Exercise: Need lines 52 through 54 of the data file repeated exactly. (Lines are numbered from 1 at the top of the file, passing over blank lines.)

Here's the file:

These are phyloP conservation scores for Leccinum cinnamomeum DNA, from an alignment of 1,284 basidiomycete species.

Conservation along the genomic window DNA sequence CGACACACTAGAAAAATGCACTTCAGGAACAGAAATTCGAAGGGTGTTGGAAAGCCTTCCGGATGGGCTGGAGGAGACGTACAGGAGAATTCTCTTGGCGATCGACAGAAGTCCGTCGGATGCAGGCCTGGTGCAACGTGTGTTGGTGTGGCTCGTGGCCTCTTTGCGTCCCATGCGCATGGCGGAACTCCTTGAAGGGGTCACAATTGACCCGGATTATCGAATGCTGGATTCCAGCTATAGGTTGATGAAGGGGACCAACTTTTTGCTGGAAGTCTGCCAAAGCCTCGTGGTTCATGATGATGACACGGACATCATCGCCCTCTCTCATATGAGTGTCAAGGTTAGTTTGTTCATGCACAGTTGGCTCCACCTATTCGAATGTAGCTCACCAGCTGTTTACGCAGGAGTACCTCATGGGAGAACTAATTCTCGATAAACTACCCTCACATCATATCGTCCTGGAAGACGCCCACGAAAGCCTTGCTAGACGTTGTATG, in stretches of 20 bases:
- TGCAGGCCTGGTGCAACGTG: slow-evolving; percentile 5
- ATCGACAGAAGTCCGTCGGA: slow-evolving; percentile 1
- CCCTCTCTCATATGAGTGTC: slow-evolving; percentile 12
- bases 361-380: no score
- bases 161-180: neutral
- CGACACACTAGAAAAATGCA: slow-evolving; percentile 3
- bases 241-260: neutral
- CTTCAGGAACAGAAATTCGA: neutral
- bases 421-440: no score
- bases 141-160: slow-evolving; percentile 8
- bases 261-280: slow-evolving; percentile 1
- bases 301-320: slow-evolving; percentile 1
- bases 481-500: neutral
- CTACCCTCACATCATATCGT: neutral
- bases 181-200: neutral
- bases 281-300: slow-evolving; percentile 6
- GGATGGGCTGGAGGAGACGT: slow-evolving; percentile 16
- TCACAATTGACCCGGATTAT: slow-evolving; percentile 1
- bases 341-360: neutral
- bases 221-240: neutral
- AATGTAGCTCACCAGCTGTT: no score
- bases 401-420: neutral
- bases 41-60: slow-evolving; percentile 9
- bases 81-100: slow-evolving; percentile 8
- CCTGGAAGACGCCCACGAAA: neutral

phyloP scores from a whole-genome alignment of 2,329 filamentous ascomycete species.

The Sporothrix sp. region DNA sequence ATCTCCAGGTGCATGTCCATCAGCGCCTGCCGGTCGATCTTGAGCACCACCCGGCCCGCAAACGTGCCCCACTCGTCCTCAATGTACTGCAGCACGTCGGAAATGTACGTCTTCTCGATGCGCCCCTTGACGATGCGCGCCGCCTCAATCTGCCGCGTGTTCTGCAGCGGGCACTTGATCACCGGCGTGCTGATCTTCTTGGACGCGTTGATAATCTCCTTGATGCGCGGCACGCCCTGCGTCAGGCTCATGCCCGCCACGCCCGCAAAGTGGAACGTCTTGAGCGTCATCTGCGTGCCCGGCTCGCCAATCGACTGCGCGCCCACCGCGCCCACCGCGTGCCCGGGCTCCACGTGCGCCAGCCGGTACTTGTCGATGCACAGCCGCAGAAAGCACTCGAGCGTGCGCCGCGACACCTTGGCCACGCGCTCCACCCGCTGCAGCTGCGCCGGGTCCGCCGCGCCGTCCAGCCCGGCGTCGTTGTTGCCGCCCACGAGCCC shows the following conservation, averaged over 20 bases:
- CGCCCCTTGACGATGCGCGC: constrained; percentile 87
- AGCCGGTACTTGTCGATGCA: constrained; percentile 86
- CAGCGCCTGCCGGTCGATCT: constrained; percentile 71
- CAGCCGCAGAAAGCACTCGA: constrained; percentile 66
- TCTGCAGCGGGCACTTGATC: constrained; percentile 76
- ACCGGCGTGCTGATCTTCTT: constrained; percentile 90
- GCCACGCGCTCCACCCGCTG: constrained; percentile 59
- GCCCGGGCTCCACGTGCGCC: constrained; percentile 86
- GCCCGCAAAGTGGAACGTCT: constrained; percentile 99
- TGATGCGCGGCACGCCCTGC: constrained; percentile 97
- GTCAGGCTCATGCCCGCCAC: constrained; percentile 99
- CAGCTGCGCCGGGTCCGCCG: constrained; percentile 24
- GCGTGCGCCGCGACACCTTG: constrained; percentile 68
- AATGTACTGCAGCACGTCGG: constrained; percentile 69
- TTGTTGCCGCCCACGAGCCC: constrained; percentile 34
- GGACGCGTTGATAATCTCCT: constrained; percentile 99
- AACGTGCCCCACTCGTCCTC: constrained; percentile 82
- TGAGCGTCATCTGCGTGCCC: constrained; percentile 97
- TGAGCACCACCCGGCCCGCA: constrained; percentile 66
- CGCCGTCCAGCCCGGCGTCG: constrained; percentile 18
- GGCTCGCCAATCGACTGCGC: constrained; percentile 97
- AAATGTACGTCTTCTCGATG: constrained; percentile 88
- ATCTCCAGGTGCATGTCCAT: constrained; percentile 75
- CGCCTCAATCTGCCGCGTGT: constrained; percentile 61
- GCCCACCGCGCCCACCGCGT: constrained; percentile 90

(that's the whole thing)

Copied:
- ATCTCCAGGTGCATGTCCAT: constrained; percentile 75
- CGCCTCAATCTGCCGCGTGT: constrained; percentile 61
- GCCCACCGCGCCCACCGCGT: constrained; percentile 90